Somewhere in there, we'd had a second interval, I think before the double bass piece, and the last one to play was "Bolero." I don't know why I'm surprised our conductor did it so well; he's Swiss. What do the Swiss do better than the rest of the world, aside from providing quality banking services for the illicit and the paranoid? Watches and chocolate. Two things essential to the successful staging of "Bolero" are a maniacal control of rhythm and a dose of sensuality that is heavy enough to be enjoyed but not so heavy as to cloy. Watches and chocolate, people. I was seduced. Poorly done, "Bolero" is farce. Done well, as it was Friday, you realize what Ravel was getting at--form does not have to be cold, and it takes a lot of skill to do form well.

After that evening, I needed my smelling salts. I took a mocha instead as I waited for the garage to clear out.

So, Saturday morning, I attended to a semi-promise I'd made and visited my new LYS, which is run by one of my knitting coven members. It's lovely. No soy yarn anywhere (yay!) so I could touch and squeeze and sniff to my pervy little heart's content. It was wonderful. I went in for one item, and one item only:

Black worsted wool, suitable for felting, for what I think is going to end up a gift for a friend. If I don't keep it myself. It took me only a minute to find what I needed, in a bin off to the side. Brown Sheep, which is the brand I'm using for the Who scarves. But then, in a basket off to the other side, I saw:

Frog Tree alpaca, 20% off. The lipstick pink was just too pretty-pretty to resist, and it co-ordinates with the blue so very well. I couldn't resist. I'm not entirely sure what I'll end up doing with it, but it's now safely ensconced in the stash at my ankles as I write. I'm also not entirely sanguine about owning a yarn with "frog" in the name, but I'm hopeful. I was about to leave when the proprietress came over, we chatted about an idea I'd had while deep in the binge of completely unrefined hedonism I'd been swooning in the previous evening (more on that idea later, when I've had time to fill a notebook or two with notes on it, to sharpen the edges and fill in the colors a bit), and she drew my attention--curses!--to something in a basket that I'd passed by initially because I know the limits of my checking account:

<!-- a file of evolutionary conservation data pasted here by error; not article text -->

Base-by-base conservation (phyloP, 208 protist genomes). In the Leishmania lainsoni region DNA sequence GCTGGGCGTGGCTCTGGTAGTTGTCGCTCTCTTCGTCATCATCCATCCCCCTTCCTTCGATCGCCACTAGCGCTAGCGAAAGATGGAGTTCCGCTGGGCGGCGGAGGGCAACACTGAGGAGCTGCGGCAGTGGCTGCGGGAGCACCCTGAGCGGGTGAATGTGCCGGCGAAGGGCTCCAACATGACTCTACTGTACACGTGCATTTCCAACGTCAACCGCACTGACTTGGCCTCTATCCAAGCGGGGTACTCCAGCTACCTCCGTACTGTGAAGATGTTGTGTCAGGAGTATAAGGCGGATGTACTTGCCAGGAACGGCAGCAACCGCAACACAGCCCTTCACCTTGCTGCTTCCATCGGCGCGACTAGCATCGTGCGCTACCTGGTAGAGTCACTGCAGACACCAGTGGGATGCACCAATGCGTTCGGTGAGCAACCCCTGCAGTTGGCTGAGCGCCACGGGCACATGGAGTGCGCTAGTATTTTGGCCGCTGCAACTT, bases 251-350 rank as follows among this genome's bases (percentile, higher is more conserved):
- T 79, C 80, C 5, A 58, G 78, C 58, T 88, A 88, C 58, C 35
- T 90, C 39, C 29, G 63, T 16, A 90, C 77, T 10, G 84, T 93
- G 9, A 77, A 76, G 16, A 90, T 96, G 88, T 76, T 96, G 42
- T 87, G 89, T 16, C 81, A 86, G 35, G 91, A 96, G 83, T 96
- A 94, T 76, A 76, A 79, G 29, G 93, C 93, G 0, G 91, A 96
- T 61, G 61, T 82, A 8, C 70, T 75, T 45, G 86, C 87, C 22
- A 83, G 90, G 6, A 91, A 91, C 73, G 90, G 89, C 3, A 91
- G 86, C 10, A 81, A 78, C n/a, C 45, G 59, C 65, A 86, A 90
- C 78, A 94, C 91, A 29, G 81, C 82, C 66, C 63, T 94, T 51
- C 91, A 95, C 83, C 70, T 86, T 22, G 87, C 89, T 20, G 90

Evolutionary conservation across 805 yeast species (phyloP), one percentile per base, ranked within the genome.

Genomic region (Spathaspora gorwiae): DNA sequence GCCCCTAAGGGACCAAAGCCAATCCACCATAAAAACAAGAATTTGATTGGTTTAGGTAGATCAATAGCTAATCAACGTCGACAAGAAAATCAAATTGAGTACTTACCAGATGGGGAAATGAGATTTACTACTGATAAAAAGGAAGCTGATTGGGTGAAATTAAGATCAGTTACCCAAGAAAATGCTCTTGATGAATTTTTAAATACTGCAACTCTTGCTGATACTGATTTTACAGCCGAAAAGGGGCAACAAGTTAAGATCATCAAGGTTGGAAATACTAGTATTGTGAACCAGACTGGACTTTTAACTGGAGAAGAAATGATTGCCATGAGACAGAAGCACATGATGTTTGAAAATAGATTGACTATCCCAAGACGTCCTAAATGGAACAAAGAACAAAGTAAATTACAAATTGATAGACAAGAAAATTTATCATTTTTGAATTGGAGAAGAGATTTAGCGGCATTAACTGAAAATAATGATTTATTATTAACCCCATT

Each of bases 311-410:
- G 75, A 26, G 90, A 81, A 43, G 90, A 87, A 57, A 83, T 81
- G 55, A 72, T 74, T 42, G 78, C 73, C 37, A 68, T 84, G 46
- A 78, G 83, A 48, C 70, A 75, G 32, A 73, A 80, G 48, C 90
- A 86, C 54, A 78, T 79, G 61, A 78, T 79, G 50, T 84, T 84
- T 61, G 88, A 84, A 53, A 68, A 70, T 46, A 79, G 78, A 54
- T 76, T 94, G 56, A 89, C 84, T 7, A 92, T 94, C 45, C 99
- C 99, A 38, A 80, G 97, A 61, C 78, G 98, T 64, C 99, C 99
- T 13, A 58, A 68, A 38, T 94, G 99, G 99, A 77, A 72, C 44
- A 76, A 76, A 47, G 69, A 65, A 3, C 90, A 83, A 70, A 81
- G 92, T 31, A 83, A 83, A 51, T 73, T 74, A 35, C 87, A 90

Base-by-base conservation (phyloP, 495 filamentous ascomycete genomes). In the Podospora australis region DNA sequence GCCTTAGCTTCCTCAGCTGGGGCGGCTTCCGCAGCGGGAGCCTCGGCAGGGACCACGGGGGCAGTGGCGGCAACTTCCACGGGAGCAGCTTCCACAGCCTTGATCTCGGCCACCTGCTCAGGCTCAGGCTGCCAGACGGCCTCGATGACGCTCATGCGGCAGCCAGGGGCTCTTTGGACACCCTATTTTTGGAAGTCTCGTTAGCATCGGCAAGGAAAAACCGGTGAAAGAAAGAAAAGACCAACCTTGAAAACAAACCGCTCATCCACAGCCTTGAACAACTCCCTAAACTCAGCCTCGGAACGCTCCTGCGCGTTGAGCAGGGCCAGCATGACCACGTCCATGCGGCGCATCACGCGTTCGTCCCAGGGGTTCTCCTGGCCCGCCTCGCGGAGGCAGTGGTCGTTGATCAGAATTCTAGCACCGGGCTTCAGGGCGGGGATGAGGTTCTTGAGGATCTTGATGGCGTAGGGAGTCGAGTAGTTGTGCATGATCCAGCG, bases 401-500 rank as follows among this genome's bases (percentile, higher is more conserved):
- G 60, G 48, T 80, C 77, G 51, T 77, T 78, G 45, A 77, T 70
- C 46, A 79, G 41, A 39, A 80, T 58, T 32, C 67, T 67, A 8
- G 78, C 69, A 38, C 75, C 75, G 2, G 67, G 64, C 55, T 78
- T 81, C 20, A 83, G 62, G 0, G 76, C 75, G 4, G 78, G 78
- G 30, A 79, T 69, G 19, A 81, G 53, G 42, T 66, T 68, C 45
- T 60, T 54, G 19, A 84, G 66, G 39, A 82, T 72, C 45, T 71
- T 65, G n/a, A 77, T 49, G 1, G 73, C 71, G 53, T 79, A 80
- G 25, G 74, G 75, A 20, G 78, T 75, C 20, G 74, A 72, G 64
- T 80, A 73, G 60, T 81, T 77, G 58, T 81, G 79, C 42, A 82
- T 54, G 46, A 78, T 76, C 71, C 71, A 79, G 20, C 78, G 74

Rowan KidSilk Haze. Superkid mohair and silk blend. Fern and Blackcurrant are the names of these colors. Initially, I was only tempted by Fern. I can stop at one, I told myself. Make a small scarf, or perhaps an airy and small shawl. But the Blackcurrant looked so fetching up against the Fern, and just sounded so tasty, so I, a green and purple thing, whatever thing I use it for. Then we had tea in the comfortable crafting area in back, and I got to looking at pattern books and stitch dictionaries, and before I knew it:

Fern and Blackcurrant had babies, the little sluts. The red is Liquer, the orange is Marmalade. Sigh. You really don't want to know how much it cost me to get out of that store. Trust me, you don't. I certainly don't, and I paid it! Oh, well. It is my first splurge, in terms of yarn quality, on myself that I've made so far. Mostly I knit in acrylics and wools, and the stuff from Knit Picks doesn't count, as it's not really expensive. This stuff has silk in it, really from a worm's butt silk. I love the colors all together--it looks like autumn. I did make a promise to actually knit it into something with it (since I kept saying I would be happy to just put it in a pretty vase and set it out for guests to fondle--yes, I am a sensualist enabler), so now I've got to find a pattern/stitch pattern/something to make of it.

I blame Ravel and Respighi.